Points To Remember When Selling Your Business
13 Tips to help you prepare your business for sale
When selling your business there is a lot to think about and prepare. To help you in this process, here are several time-tested tips that every seller should keep in mind when selling his/her business. Though each business is different, most of these tips will apply to almost every business for sale.
1. Realistic Asking Price
Do not overprice or underprice your business. If you price too high you will scare away qualified buyers. When overpriced, many buyers will not make you an offer for fear of offending you. The longer your business is on the market, the greater the chance of your employees, suppliers and customers finding out. Look for comparable sales and price accordingly.
2. Information Package
Prepare a ‘business information offer’ package, which includes all the information that buyers need to see. Examples are, Current Leases, List of Chattels included, Profit & Loss Statements, special exclusive benefits to the business, etc. Buyers will lose enthusiasm waiting for these items to be produced.
3. Spring Cleaning
Bring outstanding maintenance up to date before putting your business on the market. Conduct a ‘spring cleaning’ of the business so that everything is up-to-date. When buyers see items that need fixing, they often wonder about the condition of things they can’t see.
4. Legal and Accounting Information
Gather all information that’ll be needed to prepare a Purchase & Sale Agreement a.s.a.p., in fact even before looking and finding a buyer. It’s helps put a deal together in a timely fashion when data is readily available. Lawyers are often very slow in preparing agreements and the buyer’s enthusiasm may evaporate as a result of delays.
Looking for qualified buyers has become complex and at the same time easier to looking for ready buyers in a wider area. Days of simply depending on newspaper leads are a thing of the past. A limited number of people look at newspapers for a source of suitable business advertised for sale. Casting a wider net coupled with market value pricing is the way to get many more qualified buyers.
6. Qualified Buyers
In is very important that all interested Buyers be run through a ‘qualifying ‘ test. You need to know about their financial strength and business skills of potential buyers before you provide them with highly sensitive information about your business or spend your precious time with them.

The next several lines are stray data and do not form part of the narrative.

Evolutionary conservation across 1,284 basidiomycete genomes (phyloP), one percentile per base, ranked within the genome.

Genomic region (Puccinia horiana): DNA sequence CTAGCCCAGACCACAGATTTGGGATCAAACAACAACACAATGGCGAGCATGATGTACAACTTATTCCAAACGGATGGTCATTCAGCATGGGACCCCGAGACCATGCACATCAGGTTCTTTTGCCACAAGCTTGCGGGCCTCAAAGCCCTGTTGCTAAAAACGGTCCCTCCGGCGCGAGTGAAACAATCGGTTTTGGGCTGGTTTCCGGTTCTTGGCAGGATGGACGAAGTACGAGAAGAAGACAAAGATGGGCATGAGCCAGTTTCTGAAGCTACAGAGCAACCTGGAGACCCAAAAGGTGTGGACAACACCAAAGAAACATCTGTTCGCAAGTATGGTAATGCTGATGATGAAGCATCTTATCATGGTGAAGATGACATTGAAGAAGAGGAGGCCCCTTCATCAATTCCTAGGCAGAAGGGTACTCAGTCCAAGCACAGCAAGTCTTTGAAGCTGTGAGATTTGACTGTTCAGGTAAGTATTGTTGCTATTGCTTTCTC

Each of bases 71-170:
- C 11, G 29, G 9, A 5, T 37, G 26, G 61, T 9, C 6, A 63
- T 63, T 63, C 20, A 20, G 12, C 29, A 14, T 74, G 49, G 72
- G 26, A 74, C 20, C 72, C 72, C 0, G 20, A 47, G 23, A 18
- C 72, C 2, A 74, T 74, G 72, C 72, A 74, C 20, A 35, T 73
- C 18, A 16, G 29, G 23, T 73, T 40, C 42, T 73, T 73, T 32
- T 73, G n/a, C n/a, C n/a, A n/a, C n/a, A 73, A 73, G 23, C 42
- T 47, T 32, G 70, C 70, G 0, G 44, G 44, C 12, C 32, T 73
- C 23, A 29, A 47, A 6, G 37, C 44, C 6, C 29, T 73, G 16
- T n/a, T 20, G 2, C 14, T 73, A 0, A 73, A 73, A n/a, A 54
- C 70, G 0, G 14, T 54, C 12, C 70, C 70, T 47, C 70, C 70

7. Franchise Agreements and other undertakings
Ensure that you have the blessings of the Franchisor and your Landlord – ensure that all your Agreements and undertakings allow for the Sale and easy transition of the business to a Buyer. Make sure that your location and equipment leases are transferable before you look for a buyer. Many deals have fallen apart because the lessors refuse to assign a lease. If your remaining lease is short, negotiate a new lease before offering the business for sale.
8. Accepting Conditional Sales
It is imperative that you agree on the sale price and terms/conditions with the purchaser before providing access to any of your proprietary data and financial records. It is extremely important that a buyer have ample opportunity to examine all aspects of your business and that you make all the required disclosures. These steps help both sellers and buyers to avoid lawsuits.
9. Confidentiality Agreements
Ensure that you have properly drafted and executed Confidentiality Agreemens from the Buyer before releasing pertinent operational information of your business. This will ensure that you are not being infiltrated with Buyers actually looking to open a competitive business of their own across the street from you.
10. Everything in Writing
All agreements and undertaking must be done in writing only. There should not be any verbal undertakings. Parties to the transaction quickly forget things that aren’t written down, resulting in arguments and lawsuits.
11. Substantial Deposits
Ensure that there is a substantial deposit with the Agreement. When you have reached an agreement with a buyer, the deposit should be held by a neutral Trust Account – preferably your Lawyers Trust Account to limit your liability.
It is preferred that the Buyer arrange suitable Financing if necessary. If you are taking-back a Mortgage or Financing part of the sale, be sure to follow the correct procedures in order to protect your promissory note. Your Lawyer will be able to ensure that proper document filing and executions of any necessary promissory notes and security agreements are in place.
Business Brokers and Commercial Realtors play a vital role when it comes to Selling and/or Buying a Business. Despite the involvements of commissions payable to the Realtor, both Buyers and Sellers will realize the informational and experience a Qualified Commercial Realtor can bring to the table to ensure good value for both the Buyer and the Seller.